Light is a theme that is connected to holiness. Holy men who have seen the brilliance of the throne of God (Ezekiel in particular did not feel holy) record highly abnormal and transcendent experiences in Scripture. In Jesus’s Baptism, there is record of the Holy Spirit illuminating Jesus like a dove when the Heavens open.  Where there is kingship of this magnitude, there is a heavenly light.

Verse 11 confirms what the true heart of the eastern worshippers as – that of true adoration (prosekunesan). They prostrated themselves, falling / bowing down (pesontes). One may imagine the surprised look on Mary’s face as these gentile Persians fell at the feet of her child. She knew the special nature of Jesus, but was Mary truly ready for some probably random gentile Persians to show up unannounced into the area to worship the child Jesus? It is more probable that they first made their intentions known somehow, in whatever regional set of protocols, and did not simply open the door in a sudden. The second part of the verse is common knowledge – the 3 gifts that were given to Jesus. (hence the mistaken interpretation that there were three men). This is no place for a discussion of the gifts themselves and their purpose, as there are many theories, but a short mention of a few details is in order. Gold is obviously of value – it is money.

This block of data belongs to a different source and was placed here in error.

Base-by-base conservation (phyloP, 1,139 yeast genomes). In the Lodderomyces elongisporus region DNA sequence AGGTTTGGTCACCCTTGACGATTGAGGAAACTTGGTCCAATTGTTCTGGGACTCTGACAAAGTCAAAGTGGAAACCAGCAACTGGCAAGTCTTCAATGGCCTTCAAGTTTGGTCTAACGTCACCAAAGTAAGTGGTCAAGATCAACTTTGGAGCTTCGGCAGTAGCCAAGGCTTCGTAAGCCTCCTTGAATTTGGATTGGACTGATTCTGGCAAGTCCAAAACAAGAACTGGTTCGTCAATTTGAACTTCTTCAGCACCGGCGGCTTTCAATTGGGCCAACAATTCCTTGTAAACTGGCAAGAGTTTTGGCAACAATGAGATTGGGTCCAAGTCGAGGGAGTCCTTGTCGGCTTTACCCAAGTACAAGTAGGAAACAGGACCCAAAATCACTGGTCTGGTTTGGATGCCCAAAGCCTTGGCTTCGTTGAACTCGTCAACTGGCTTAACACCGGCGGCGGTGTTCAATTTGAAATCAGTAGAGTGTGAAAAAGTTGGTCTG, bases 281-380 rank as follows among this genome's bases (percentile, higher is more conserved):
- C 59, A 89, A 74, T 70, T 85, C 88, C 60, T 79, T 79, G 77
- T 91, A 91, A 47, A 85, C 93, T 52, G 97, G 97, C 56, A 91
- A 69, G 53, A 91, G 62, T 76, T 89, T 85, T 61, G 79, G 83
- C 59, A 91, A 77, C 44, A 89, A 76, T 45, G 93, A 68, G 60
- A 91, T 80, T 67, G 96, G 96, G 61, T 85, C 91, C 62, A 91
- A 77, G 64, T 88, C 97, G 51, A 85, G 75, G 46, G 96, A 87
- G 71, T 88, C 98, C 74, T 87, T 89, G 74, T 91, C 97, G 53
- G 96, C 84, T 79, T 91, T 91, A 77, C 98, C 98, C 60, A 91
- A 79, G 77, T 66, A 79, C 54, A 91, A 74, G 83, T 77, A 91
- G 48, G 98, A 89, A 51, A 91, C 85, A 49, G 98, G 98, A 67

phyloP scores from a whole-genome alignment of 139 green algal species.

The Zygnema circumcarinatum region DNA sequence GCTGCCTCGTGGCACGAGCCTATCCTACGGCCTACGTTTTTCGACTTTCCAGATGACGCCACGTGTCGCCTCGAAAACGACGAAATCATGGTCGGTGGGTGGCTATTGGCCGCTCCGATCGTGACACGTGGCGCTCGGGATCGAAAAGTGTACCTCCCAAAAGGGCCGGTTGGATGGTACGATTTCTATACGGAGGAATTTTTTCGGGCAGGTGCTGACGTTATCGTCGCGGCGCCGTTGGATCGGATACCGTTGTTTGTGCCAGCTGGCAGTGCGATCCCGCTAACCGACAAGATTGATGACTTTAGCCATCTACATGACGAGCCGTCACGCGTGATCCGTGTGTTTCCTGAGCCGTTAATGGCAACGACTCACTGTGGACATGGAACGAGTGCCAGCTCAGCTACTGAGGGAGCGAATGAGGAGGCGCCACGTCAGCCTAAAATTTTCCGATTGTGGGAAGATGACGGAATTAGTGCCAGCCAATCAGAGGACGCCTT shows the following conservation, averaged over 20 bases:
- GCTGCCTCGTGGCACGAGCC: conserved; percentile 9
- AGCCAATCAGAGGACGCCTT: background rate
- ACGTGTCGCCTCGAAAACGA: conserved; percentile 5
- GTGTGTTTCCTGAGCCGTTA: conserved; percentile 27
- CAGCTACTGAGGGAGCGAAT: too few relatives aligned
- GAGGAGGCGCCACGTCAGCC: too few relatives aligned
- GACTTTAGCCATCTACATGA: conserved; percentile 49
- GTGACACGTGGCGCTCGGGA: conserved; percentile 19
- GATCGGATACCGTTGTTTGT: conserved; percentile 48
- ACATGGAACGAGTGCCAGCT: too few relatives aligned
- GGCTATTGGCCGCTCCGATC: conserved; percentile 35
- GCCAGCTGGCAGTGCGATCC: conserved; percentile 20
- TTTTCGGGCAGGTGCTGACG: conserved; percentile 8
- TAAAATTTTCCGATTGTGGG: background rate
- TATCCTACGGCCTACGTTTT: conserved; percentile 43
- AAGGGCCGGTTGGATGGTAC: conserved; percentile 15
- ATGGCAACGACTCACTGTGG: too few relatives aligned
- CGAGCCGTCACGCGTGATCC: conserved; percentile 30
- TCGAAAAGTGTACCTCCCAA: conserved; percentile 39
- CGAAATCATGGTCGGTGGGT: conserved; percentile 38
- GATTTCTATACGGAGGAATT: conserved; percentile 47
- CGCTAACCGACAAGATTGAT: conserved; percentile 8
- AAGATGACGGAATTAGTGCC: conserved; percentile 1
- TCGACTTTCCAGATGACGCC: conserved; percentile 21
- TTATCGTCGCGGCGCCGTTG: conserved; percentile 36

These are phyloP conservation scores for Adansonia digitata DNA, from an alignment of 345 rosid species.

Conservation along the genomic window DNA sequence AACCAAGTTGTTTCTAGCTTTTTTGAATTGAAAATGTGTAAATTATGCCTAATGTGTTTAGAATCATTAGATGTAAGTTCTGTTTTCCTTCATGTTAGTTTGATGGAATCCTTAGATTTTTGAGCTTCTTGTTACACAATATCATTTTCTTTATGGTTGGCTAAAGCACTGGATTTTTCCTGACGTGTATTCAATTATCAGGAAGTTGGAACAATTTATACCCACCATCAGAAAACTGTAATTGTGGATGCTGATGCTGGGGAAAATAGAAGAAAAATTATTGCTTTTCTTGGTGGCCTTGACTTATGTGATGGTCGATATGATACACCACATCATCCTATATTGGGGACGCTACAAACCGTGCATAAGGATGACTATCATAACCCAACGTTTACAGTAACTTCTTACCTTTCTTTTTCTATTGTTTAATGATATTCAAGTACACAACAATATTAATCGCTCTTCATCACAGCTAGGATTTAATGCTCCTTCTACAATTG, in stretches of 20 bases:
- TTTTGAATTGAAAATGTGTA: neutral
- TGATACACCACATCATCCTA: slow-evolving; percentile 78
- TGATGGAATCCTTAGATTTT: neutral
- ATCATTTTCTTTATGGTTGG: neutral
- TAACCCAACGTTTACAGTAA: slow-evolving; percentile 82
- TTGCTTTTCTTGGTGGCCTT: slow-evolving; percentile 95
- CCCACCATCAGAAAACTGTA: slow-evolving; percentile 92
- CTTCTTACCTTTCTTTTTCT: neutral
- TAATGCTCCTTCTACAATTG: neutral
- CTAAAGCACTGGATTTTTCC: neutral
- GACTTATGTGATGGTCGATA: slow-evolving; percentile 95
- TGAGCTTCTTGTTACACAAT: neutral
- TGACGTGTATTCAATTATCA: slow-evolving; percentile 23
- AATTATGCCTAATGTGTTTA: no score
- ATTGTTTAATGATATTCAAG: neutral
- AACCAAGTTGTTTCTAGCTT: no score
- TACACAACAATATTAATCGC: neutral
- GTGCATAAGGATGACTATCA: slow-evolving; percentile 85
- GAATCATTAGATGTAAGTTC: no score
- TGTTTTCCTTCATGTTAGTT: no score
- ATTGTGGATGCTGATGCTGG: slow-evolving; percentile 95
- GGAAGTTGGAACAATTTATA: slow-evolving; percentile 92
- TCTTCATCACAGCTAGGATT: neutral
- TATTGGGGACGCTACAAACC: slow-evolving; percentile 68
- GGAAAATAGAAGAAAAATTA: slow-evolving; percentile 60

Many theorists state that the frankincense was used for perfume. Incense was common in Persia. Myrrh, on the other hand, may be used as anointing oil. Some writers such as Origen posited that the gifts symbolized something spiritual. The text itself, however, only describes the type of gifts and leaves the matter there. Also, the religious views of the wise men are omitted by Matthew and we may only speculate as to whether or not they were truly Zoroastrians. At any rate, they came here not to impose Zoroastrian presuppositions but to bow down to the king of the Jews, whom they worshipped as though He were God. Frequently, Psalm 72:10 is invoked to shed light into the possibility that these men were themselves kings. Matthew, again, bypasses any desire to go into these details. He continues to use the idea of kingship to state, implicitly, that Herod was no true king. He had power, but in verse 12, something startling occurs. Sometime during their hours of sleep, the wise men had a dream or trance (onar). The interesting word here to designate the origin of the dream in this verse is chrematisthontes (they were imparted or warned). The word chrematizo means to impart revelation or warning, so in this usage, Matthew is stating that the magi were warned by impartation through a dream or trance. Presumably, as nearly all translations state, this was done by God’s action, although this is an implicit assumption. However, it is not unreasonable, for how could another autonomous divine benevolent agent whom Matthew would approve of warn them to go back to their country via another route to avoid the evil Herod? Even if the wise men employed some kind of Zoroastrian meditation, as some aver, it was clearly not nefarious and occultic of itself, since we need to understand v.12 in context of Matthean theology, not extrabiblical speculation. At any rate, Matthew continues to awe the reader with the fact that the Lord’s control and not the control of Herod or the Persians is the one driving the story, since it is the story of Jesus and His Lordship.